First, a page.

The theater was inaugurated on the 4 November 1737 -- the king's nameday -- with a performance of Metastasio's opera Achille in Sciro, with music written by Domenico Sarro, who also conducted the orchestra and two ballets as intermezzi created by Grossatesta.
The new theater was much admired for its architecture, its gold decorations, and the sumptuousness blue upholstery (the official colours of the Bourbons)
At the time, Neapolitan opera enjoyed great success all over Europe, not only in the field of opera buffa but also in that of opera seria with Leo, Porpora, Traetta, Piccinni, Vinci, Anfossi, Durante, Jommelli, Cimarosa, Paisiello, Zingarelli. Naples became the capital of European music and even foreign composers considered the San Carlo theatre as the goal of their career: Hasse (who later settled in Naples) Haydn, Johann Christian Bach and Gluck.
Similarly the most prominent singers performed at the San Carlo, and many of them consolidated their fame in Naples, from Lucrezia Anguiari, called "La Cochetta" to the renowned castrati Caffarelli (Gaetano Majorano), Farinelli (Carlo Broschi), Gizziello (Gioacchino Conti) the three of them coming from the Conservatories of Naples - to Gian Battista Velluti, the last castrato.
On 12 February 1816 the San Carlo was destroyed by fire. It was rebuilt however within ten months on order of King Ferdinand IV, another Bourbon. Apart from the creation of the orchestra pit suggested by Verdi in 1872, the installation of electricity in 1890, the subsequent abolition of the central chandelier and the construction of the new foyer with a new wing dedicated to the dressing rooms, the theatre has undergone no substantial changes since that time..
On 12 January 1817, the rebuilt hall was innaugurated with Mayr's Il sogno di Partenope. Stendhal attened the second night of the inauguration and wrote: "There is nothing in all Europe, I won't say comparible to this theatre, but which gives the slightest idea of what it is like..., it dazzles the eyes, it enraptures the soul...".
From 1815 to 1822, Gioacchino Rossini was house composer and artistic director of the royal opera houses, including the San Carlo, and he wrote nine operas during this time: Elisabetta Regina d'Inghilterra (1815), La Gazzetta, Otello (1816), Armida (1817), MosŤ in Egitto, Ricciardo e Zoraide (1818), Ermione, La Donna del Lago (1819), Maometto Secondo (1820), and Zelmira (1822).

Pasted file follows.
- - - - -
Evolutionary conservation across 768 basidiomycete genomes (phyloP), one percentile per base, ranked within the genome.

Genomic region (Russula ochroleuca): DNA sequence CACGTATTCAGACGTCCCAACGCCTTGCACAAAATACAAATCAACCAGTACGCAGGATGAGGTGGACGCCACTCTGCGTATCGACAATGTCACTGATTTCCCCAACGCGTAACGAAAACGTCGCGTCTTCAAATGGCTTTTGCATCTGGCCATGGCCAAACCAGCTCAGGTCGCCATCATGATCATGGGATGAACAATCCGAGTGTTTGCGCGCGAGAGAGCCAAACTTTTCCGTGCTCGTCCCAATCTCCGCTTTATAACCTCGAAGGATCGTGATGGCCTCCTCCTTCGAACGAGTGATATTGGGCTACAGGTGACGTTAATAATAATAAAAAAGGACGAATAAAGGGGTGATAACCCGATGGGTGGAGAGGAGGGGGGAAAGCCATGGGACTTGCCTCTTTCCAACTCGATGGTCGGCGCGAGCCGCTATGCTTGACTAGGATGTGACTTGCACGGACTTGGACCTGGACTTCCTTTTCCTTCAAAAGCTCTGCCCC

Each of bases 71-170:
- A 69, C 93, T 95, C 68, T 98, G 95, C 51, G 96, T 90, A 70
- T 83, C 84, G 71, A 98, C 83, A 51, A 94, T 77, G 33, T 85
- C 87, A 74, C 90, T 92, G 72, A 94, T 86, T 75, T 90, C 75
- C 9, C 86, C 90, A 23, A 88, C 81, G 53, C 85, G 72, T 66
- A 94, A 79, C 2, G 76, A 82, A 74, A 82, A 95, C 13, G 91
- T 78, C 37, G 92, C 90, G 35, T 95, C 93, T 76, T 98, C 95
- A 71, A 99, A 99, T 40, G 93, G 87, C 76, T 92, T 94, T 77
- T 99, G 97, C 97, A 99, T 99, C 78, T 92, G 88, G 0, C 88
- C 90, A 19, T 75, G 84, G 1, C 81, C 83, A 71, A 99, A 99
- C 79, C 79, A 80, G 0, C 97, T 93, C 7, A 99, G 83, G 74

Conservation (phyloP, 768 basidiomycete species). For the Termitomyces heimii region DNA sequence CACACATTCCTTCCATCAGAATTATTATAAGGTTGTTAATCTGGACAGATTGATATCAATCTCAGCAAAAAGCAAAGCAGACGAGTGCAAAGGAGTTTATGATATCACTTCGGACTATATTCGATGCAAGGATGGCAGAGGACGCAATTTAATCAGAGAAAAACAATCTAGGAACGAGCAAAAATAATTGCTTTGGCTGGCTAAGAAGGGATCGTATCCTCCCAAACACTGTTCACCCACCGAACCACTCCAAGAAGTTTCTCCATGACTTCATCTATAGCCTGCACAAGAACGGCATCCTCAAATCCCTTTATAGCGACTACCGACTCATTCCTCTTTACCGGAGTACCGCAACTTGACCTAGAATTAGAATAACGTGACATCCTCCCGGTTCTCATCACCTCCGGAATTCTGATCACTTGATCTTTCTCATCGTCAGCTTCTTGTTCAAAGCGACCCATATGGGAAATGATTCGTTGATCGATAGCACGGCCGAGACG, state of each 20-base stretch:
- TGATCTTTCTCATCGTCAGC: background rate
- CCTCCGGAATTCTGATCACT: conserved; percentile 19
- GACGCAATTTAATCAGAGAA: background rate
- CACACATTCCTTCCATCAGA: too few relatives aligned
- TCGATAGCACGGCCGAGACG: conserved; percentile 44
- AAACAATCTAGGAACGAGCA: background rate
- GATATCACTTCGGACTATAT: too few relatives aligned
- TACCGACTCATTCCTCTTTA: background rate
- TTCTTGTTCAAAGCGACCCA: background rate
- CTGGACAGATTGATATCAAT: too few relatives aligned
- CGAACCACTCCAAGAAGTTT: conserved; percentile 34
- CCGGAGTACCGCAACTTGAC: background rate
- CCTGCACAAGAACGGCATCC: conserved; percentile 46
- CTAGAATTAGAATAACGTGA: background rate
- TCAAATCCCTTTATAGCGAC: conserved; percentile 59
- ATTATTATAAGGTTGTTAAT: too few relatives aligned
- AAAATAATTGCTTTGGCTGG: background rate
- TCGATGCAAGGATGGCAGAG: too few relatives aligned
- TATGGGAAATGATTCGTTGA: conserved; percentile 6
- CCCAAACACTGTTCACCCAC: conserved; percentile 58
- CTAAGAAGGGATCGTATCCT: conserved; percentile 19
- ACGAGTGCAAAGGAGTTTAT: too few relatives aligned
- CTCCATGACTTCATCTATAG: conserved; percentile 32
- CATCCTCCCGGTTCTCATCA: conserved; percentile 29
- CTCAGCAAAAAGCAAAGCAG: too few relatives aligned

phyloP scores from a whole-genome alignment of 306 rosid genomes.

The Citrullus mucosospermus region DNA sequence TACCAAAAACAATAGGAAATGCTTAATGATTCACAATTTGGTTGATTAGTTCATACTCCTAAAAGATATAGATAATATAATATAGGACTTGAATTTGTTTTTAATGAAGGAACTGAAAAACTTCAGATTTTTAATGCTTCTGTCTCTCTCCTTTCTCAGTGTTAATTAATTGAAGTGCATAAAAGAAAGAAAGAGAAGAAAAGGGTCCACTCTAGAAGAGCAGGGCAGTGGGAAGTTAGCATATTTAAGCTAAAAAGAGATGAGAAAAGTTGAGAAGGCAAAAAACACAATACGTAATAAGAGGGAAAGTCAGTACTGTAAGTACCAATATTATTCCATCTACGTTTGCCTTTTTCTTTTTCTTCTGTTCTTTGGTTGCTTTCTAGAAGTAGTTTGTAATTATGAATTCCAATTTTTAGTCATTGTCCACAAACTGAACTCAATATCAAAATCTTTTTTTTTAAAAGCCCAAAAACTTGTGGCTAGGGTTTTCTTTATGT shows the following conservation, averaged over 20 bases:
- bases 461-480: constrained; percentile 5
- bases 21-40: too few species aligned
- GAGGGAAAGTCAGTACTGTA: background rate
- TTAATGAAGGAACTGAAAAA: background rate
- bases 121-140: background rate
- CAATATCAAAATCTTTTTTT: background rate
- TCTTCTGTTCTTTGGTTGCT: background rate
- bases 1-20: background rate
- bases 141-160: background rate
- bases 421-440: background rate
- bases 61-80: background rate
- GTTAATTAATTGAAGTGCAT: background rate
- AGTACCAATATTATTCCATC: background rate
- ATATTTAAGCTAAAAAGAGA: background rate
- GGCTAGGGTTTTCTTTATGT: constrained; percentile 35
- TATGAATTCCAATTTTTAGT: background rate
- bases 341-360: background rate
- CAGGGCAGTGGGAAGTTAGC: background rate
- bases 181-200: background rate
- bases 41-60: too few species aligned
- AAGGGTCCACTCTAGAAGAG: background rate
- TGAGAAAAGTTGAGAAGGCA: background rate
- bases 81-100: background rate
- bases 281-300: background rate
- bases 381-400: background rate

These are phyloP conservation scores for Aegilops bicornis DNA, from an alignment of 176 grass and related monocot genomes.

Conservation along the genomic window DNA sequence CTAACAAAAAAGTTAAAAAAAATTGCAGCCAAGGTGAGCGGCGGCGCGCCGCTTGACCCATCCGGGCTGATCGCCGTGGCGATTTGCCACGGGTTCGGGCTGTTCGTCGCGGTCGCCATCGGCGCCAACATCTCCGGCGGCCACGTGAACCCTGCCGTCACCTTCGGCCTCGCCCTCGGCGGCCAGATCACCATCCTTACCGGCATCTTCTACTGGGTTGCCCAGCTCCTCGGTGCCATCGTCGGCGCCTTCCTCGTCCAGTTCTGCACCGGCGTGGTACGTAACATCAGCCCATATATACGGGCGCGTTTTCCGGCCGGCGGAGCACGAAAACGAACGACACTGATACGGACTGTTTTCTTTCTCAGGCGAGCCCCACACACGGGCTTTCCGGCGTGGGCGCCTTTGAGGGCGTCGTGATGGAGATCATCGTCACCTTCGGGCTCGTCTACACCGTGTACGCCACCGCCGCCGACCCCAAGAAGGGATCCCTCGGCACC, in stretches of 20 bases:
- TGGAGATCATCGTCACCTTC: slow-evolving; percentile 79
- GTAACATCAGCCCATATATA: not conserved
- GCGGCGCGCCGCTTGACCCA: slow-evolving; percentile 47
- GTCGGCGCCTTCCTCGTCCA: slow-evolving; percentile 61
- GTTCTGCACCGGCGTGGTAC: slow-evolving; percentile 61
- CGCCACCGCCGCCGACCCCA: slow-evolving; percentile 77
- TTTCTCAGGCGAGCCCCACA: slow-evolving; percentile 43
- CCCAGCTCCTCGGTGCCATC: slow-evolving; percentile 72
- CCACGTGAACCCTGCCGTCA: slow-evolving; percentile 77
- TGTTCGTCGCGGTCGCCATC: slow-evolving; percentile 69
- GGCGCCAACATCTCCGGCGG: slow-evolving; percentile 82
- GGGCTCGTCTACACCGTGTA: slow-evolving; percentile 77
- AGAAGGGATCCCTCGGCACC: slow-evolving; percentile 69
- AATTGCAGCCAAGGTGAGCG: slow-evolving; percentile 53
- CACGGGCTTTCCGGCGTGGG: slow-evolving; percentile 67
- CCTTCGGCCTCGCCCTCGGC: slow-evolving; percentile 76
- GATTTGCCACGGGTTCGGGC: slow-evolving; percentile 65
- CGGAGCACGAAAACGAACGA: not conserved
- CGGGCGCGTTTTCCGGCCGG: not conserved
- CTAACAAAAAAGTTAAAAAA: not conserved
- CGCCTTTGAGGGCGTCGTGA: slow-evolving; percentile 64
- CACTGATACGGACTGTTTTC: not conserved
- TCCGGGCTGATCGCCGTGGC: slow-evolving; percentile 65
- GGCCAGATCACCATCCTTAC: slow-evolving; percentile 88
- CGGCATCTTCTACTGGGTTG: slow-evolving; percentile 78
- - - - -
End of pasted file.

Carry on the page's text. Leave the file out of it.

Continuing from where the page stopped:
Among the regular singers of the period were, apart from Manuel Garcia, his daughter Maria Malibran, Giuditta Pasta, Isabella Colbran , Giovan Battista Rubini , Domenico Donzelli and the two great rivals: French singers Adolphe Nourrit and Gilbert Duprez -- the inventor of the C from the breast.
After a performance of Zelmira, Rossini fled from Naples with Colbran who had until that moment been the lover the empresario, Barbaja's lover. The impresario signed then up another rising star of Italian opera: Gaetano Donizetti. As artistic director of the royal opera houses Donizetti remained in Naples from 1822 until 1838, composing a sixteen operas for the theatre, among which Maria Stuarda (1834), Roberto Devereux (1837), Poliuto (1838) and the famous Lucia di Lammermoor (1835), written for soprano Tacchinardi-Persiani and for tenor Duprez.
Vincenzo Bellini also staged his first work, Bianca e Gerlando, at the San Carlo.
Giuseppe Verdi was also associated with the theater. In 1841, his Oberto Conte di San Bonifacio was performed there and in 1845 he wrote his first opera for the theatre, Alzira the second was Luisa Miller in 1849. His third should have been Gustavo III but it was forbidden at the last minute by the censor; it was later performed in Rome with the changed title of Ballo in Maschera .
- Teatro di San Carlos website